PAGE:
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What stops a modern Jew from practising stoning? why don’t observant Jews keep the laws of death penalties as prescribed in the Torah?

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The death penalty is not carried out nowadays due to the fact that we no longer have a standing Temple nor do we have an actual Sanhedrin with semikhah.

(Semikhah is an unbroken chain of Rabbinic ordination going back to Moses our Teacher.)

But even when we did have these things, the Mishnah tells us that the death penalty was rarely carried out - so rarely in fact that if a court issued the death penalty once in seven years they were called "bloodthirsty." (Makkot 1:10) According to other opinions (mentioned there as well), it was even once in seventy years.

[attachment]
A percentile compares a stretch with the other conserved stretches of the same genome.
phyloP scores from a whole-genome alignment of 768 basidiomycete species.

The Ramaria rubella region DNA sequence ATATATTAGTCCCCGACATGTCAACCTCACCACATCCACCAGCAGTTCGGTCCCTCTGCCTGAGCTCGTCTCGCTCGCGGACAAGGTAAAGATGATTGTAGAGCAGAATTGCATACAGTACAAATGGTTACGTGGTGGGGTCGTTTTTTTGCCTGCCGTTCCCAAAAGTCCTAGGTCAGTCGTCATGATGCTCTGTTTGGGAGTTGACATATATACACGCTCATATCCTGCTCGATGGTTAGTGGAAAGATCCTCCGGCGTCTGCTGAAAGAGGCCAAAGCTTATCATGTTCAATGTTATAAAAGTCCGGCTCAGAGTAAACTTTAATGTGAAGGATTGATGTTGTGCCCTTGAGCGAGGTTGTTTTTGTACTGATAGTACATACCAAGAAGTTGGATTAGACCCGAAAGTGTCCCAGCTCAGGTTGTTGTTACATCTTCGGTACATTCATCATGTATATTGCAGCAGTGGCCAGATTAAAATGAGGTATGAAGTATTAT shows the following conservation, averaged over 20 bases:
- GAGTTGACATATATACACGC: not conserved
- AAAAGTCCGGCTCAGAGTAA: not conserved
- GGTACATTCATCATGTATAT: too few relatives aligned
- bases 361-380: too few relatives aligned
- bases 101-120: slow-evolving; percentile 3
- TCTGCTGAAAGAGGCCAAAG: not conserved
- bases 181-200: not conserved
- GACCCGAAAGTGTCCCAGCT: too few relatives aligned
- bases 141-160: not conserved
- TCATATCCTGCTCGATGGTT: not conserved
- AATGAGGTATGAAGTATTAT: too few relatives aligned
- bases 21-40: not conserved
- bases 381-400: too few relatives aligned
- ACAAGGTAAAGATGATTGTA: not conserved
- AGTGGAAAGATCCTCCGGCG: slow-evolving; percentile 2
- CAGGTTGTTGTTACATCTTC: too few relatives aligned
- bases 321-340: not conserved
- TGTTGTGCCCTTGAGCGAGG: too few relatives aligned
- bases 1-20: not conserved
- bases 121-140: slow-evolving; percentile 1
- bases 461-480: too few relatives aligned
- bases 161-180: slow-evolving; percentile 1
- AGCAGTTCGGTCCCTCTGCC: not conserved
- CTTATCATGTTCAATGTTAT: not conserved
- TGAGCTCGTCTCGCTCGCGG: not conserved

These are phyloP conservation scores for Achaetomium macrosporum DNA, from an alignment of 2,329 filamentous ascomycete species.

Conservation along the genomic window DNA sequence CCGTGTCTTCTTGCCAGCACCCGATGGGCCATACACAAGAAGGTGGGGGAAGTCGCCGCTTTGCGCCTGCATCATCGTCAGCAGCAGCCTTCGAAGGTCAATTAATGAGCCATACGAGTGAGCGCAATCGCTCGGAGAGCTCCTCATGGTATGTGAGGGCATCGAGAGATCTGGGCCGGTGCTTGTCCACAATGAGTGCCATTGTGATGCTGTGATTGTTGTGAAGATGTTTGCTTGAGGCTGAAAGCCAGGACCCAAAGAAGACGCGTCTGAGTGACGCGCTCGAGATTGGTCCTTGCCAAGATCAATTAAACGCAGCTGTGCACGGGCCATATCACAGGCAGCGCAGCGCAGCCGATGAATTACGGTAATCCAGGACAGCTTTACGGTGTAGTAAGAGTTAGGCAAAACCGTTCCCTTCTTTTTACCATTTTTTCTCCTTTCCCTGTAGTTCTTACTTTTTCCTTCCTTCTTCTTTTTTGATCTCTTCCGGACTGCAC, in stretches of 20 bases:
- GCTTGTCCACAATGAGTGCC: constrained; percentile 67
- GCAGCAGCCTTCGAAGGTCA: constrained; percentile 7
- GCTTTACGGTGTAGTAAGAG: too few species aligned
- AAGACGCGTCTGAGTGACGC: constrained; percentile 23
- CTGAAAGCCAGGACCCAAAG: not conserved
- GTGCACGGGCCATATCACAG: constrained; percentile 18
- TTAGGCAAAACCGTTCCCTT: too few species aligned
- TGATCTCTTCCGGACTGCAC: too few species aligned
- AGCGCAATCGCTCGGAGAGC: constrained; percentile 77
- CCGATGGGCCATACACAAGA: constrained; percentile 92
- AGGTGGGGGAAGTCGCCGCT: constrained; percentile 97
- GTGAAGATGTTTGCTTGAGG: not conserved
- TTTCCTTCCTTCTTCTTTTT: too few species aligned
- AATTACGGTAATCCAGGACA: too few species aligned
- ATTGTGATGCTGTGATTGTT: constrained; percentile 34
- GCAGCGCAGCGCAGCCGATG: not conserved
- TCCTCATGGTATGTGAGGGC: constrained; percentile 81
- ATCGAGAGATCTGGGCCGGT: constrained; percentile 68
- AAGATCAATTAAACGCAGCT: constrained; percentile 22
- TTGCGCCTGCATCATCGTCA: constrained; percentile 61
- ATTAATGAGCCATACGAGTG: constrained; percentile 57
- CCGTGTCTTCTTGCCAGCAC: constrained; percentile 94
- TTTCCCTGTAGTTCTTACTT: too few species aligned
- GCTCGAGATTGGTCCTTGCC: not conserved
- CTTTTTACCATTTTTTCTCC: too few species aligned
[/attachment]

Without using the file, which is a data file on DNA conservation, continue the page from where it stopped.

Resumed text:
Eventually, the death penalty will be brought back once the Temple is rebuilt and when the Sanhedrin is reinstated, when G-d willing the Messiah comes soon, may it be in our days.

Further reading: Talmud, Sanhedrin 2a

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    Editing into your answer a citation of its first sentence would strengthen it. – msh210 Apr 26 '18 at 17:28
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The canon of Jewish law is more expansive than the text of the written Torah. The judicial process is fleshed out in the oral law and in it, we learn that there are many steps and requirements, and through later writings we understand that the conditions for the application of capital punishment no longer exist.

Here is a nice discussion of capital punishment and it mentions some fo the details and limitations.

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